Updated 7/15/14 at 2:26 p.m.
Courses with Special Enrollment Criteria
- Before you register for Independent Study (PERSP 996) on eLion, you must obtain approval for an independent study project from a law faculty member who agrees to supervise your project. When you have identified your supervising faculty member you are responsible for e-mailing the law school Registrar with the faculty member’s name.
- International Business Transactions (CCLAW 971 — 3 credits): Professor Fox’s course is being offered only to LL.M. students for Fall 2014. Due to course overlap, LL.M. students may not enroll in both International Business Transactions (CLAW 971) and International Commercial Transactions (CCLAW 980).
- International Commercial Transactions (CCLAW980 — 3 credits): Professor Ventoruzzo’s course is being offered only to J.D. candidates for Fall 2014. Due to course overlap, J.D. students that have previously taken International Business Transactions (CLAW 971) may not enroll in CCLAW 980.
International Commercial Arbitration – Enrollment only with Professor Rogers approval
INTER 984 (International Commercial Arbitration) – 3 credits. Grading is Anonymous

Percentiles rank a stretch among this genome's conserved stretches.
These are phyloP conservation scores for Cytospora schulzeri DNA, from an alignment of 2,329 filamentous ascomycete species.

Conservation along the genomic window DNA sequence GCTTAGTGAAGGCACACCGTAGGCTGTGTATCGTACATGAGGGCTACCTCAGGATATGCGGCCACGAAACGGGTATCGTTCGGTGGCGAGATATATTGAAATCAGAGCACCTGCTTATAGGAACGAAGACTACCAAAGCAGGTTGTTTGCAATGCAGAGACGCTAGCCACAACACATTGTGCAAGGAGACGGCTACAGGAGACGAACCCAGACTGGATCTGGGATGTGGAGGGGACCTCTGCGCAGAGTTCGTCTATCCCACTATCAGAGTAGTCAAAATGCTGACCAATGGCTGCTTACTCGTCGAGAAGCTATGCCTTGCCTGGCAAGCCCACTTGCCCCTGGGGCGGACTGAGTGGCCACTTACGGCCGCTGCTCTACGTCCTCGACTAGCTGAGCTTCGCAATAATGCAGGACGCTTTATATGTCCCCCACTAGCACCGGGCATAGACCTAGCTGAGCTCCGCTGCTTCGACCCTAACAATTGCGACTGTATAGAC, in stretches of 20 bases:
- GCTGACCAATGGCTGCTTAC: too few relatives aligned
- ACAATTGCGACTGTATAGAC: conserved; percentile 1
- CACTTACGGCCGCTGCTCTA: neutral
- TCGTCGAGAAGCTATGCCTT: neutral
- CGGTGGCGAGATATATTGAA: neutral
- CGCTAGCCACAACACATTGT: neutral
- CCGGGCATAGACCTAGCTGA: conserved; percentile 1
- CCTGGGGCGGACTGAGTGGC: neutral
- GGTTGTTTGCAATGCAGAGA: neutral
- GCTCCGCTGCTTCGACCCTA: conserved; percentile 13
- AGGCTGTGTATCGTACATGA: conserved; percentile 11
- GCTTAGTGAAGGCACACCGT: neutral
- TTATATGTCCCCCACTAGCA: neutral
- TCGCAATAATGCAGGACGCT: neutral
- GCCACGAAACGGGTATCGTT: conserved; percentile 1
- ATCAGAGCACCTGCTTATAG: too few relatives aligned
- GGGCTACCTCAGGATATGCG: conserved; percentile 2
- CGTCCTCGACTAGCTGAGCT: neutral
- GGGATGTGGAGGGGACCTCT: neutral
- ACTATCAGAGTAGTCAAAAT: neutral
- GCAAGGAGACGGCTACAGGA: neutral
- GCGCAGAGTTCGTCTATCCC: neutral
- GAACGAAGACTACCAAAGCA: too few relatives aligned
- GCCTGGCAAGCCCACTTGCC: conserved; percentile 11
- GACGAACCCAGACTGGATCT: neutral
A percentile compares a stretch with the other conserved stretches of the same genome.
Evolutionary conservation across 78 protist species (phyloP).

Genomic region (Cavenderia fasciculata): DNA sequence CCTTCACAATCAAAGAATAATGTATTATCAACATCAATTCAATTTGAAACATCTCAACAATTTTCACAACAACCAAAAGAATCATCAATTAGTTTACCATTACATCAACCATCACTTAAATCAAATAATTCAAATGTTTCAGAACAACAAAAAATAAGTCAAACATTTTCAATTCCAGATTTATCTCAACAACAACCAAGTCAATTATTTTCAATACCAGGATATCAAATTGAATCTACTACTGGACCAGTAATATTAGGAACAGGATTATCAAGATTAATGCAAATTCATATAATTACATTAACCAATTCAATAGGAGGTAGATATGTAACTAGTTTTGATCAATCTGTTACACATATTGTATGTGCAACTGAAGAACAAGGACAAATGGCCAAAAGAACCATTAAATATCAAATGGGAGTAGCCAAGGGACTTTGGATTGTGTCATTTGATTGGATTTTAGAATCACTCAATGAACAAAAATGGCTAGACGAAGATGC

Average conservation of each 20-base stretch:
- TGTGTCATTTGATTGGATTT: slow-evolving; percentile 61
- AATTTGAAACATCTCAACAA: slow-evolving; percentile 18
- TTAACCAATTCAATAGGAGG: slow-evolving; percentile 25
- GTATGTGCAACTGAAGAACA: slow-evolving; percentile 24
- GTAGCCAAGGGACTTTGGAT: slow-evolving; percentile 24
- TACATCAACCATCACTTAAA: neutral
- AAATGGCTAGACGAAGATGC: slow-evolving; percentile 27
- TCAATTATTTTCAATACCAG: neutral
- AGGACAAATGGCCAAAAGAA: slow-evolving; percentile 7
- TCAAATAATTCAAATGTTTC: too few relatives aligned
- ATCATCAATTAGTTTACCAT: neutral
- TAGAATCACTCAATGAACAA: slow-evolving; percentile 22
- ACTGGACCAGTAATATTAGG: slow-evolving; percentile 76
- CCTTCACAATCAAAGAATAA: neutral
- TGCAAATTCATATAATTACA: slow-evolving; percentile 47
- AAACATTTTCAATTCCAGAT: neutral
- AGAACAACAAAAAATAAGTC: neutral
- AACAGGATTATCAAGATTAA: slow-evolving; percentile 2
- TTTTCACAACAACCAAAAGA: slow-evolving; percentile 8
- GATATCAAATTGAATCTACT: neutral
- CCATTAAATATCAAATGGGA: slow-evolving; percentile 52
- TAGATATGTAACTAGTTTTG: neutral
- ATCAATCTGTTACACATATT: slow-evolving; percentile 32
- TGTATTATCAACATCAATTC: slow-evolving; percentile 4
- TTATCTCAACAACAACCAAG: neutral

This course will consider the law, procedures, and practice of international arbitration, and the substantive rules that govern international commercial sales of goods under the U.N. Convention on Contracts for the International Sale of Goods (CISG) and related international instruments. In the course of studying these substantive topics, students will be introduced to and will work through a simulated case study developed for use in the Willem C. Vis International Moot Arbitration Competition. The course is a pre-requisite for participation on the team for the Vis Moot Competition. Participation in the Vis Moot Competition does not require membership on the Moot Court Board. Students who are on the Moot Court Board and who have been selected to participate in another moot competition may take the class for credit, but cannot be considered for participation on the Vis Moot Team. Students who are members of Moot Court Board, but who are not competing in another moot competition, are eligible to participate in the Vis Moot Competition, but should consult the applicable rules to determine their continued responsibilities as members of the Moot Court Board. NOTE: Because of overlap in course content, students may not enroll in both International Commercial Arbitration (INTER984), and International Arbitration (offered in the Florence/Rome/Siena summer study abroad program). Pre-requisite: Faculty approval required. Students must contact Professor Rogers for information on how to apply.